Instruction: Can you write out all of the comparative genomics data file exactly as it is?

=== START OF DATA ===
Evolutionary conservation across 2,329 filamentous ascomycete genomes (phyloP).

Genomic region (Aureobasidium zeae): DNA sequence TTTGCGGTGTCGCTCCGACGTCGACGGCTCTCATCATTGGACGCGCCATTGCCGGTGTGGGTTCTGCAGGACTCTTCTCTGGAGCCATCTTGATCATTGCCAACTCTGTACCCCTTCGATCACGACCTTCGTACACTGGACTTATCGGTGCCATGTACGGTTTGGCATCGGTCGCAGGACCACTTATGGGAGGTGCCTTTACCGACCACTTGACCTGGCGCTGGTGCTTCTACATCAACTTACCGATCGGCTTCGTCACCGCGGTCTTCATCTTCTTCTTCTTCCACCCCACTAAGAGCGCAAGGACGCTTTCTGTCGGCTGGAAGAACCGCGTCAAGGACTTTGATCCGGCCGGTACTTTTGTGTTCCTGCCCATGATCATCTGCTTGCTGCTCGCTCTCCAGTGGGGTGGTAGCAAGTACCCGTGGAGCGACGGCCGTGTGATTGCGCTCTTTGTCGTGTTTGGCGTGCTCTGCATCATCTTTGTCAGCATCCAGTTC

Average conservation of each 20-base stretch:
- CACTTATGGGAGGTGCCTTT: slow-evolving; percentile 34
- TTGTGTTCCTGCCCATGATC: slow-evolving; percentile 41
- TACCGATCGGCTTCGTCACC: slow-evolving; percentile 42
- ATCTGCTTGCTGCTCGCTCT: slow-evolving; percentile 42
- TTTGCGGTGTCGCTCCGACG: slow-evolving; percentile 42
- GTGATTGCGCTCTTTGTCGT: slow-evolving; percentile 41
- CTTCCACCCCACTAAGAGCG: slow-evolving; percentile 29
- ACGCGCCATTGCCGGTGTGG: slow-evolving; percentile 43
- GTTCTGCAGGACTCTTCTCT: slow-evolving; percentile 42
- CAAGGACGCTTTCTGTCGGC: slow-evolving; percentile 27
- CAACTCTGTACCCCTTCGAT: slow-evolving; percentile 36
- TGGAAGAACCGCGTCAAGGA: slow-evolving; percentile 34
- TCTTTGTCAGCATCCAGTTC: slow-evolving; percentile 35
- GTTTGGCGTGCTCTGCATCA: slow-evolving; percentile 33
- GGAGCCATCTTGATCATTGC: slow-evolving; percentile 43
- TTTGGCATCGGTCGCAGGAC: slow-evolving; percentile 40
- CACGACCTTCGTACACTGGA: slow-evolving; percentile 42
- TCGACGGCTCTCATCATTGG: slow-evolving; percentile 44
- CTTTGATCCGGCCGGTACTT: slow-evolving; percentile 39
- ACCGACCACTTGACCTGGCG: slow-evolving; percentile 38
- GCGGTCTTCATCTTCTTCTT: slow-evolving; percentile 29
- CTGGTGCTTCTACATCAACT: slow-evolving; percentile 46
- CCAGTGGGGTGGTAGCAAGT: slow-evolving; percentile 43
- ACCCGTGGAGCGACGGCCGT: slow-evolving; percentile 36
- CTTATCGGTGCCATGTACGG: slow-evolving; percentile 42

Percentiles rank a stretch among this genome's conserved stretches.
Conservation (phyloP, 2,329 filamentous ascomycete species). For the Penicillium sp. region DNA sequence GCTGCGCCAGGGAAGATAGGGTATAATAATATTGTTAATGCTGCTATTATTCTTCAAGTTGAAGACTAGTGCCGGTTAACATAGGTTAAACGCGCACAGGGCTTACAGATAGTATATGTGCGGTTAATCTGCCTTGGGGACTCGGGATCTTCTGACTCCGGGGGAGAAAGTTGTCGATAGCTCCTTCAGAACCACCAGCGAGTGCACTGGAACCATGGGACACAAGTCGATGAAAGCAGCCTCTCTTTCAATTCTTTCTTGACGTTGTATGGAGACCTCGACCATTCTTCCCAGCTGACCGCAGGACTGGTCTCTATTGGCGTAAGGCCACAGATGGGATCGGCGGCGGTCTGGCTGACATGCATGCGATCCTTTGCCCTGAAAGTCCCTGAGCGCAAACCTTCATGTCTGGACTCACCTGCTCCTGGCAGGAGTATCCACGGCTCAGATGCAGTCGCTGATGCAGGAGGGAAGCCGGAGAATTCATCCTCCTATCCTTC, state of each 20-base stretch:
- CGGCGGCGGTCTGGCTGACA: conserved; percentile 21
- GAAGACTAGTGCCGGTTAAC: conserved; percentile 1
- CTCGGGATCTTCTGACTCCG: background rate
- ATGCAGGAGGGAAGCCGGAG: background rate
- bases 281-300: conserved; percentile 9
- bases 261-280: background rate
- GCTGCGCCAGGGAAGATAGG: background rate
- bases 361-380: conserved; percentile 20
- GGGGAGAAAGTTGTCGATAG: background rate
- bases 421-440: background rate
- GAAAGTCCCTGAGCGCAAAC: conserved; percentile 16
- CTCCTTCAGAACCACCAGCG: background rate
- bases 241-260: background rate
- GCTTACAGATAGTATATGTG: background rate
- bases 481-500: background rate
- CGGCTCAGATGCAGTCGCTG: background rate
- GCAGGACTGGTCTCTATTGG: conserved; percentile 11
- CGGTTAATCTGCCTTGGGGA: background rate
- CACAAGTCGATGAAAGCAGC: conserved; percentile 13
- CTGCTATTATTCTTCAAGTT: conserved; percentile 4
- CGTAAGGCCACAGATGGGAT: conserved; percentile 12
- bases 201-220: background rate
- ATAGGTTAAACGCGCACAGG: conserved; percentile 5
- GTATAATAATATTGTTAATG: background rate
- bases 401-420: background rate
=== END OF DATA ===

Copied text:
Evolutionary conservation across 2,329 filamentous ascomycete genomes (phyloP).

Genomic region (Aureobasidium zeae): DNA sequence TTTGCGGTGTCGCTCCGACGTCGACGGCTCTCATCATTGGACGCGCCATTGCCGGTGTGGGTTCTGCAGGACTCTTCTCTGGAGCCATCTTGATCATTGCCAACTCTGTACCCCTTCGATCACGACCTTCGTACACTGGACTTATCGGTGCCATGTACGGTTTGGCATCGGTCGCAGGACCACTTATGGGAGGTGCCTTTACCGACCACTTGACCTGGCGCTGGTGCTTCTACATCAACTTACCGATCGGCTTCGTCACCGCGGTCTTCATCTTCTTCTTCTTCCACCCCACTAAGAGCGCAAGGACGCTTTCTGTCGGCTGGAAGAACCGCGTCAAGGACTTTGATCCGGCCGGTACTTTTGTGTTCCTGCCCATGATCATCTGCTTGCTGCTCGCTCTCCAGTGGGGTGGTAGCAAGTACCCGTGGAGCGACGGCCGTGTGATTGCGCTCTTTGTCGTGTTTGGCGTGCTCTGCATCATCTTTGTCAGCATCCAGTTC

Average conservation of each 20-base stretch:
- CACTTATGGGAGGTGCCTTT: slow-evolving; percentile 34
- TTGTGTTCCTGCCCATGATC: slow-evolving; percentile 41
- TACCGATCGGCTTCGTCACC: slow-evolving; percentile 42
- ATCTGCTTGCTGCTCGCTCT: slow-evolving; percentile 42
- TTTGCGGTGTCGCTCCGACG: slow-evolving; percentile 42
- GTGATTGCGCTCTTTGTCGT: slow-evolving; percentile 41
- CTTCCACCCCACTAAGAGCG: slow-evolving; percentile 29
- ACGCGCCATTGCCGGTGTGG: slow-evolving; percentile 43
- GTTCTGCAGGACTCTTCTCT: slow-evolving; percentile 42
- CAAGGACGCTTTCTGTCGGC: slow-evolving; percentile 27
- CAACTCTGTACCCCTTCGAT: slow-evolving; percentile 36
- TGGAAGAACCGCGTCAAGGA: slow-evolving; percentile 34
- TCTTTGTCAGCATCCAGTTC: slow-evolving; percentile 35
- GTTTGGCGTGCTCTGCATCA: slow-evolving; percentile 33
- GGAGCCATCTTGATCATTGC: slow-evolving; percentile 43
- TTTGGCATCGGTCGCAGGAC: slow-evolving; percentile 40
- CACGACCTTCGTACACTGGA: slow-evolving; percentile 42
- TCGACGGCTCTCATCATTGG: slow-evolving; percentile 44
- CTTTGATCCGGCCGGTACTT: slow-evolving; percentile 39
- ACCGACCACTTGACCTGGCG: slow-evolving; percentile 38
- GCGGTCTTCATCTTCTTCTT: slow-evolving; percentile 29
- CTGGTGCTTCTACATCAACT: slow-evolving; percentile 46
- CCAGTGGGGTGGTAGCAAGT: slow-evolving; percentile 43
- ACCCGTGGAGCGACGGCCGT: slow-evolving; percentile 36
- CTTATCGGTGCCATGTACGG: slow-evolving; percentile 42

Percentiles rank a stretch among this genome's conserved stretches.
Conservation (phyloP, 2,329 filamentous ascomycete species). For the Penicillium sp. region DNA sequence GCTGCGCCAGGGAAGATAGGGTATAATAATATTGTTAATGCTGCTATTATTCTTCAAGTTGAAGACTAGTGCCGGTTAACATAGGTTAAACGCGCACAGGGCTTACAGATAGTATATGTGCGGTTAATCTGCCTTGGGGACTCGGGATCTTCTGACTCCGGGGGAGAAAGTTGTCGATAGCTCCTTCAGAACCACCAGCGAGTGCACTGGAACCATGGGACACAAGTCGATGAAAGCAGCCTCTCTTTCAATTCTTTCTTGACGTTGTATGGAGACCTCGACCATTCTTCCCAGCTGACCGCAGGACTGGTCTCTATTGGCGTAAGGCCACAGATGGGATCGGCGGCGGTCTGGCTGACATGCATGCGATCCTTTGCCCTGAAAGTCCCTGAGCGCAAACCTTCATGTCTGGACTCACCTGCTCCTGGCAGGAGTATCCACGGCTCAGATGCAGTCGCTGATGCAGGAGGGAAGCCGGAGAATTCATCCTCCTATCCTTC, state of each 20-base stretch:
- CGGCGGCGGTCTGGCTGACA: conserved; percentile 21
- GAAGACTAGTGCCGGTTAAC: conserved; percentile 1
- CTCGGGATCTTCTGACTCCG: background rate
- ATGCAGGAGGGAAGCCGGAG: background rate
- bases 281-300: conserved; percentile 9
- bases 261-280: background rate
- GCTGCGCCAGGGAAGATAGG: background rate
- bases 361-380: conserved; percentile 20
- GGGGAGAAAGTTGTCGATAG: background rate
- bases 421-440: background rate
- GAAAGTCCCTGAGCGCAAAC: conserved; percentile 16
- CTCCTTCAGAACCACCAGCG: background rate
- bases 241-260: background rate
- GCTTACAGATAGTATATGTG: background rate
- bases 481-500: background rate
- CGGCTCAGATGCAGTCGCTG: background rate
- GCAGGACTGGTCTCTATTGG: conserved; percentile 11
- CGGTTAATCTGCCTTGGGGA: background rate
- CACAAGTCGATGAAAGCAGC: conserved; percentile 13
- CTGCTATTATTCTTCAAGTT: conserved; percentile 4
- CGTAAGGCCACAGATGGGAT: conserved; percentile 12
- bases 201-220: background rate
- ATAGGTTAAACGCGCACAGG: conserved; percentile 5
- GTATAATAATATTGTTAATG: background rate
- bases 401-420: background rate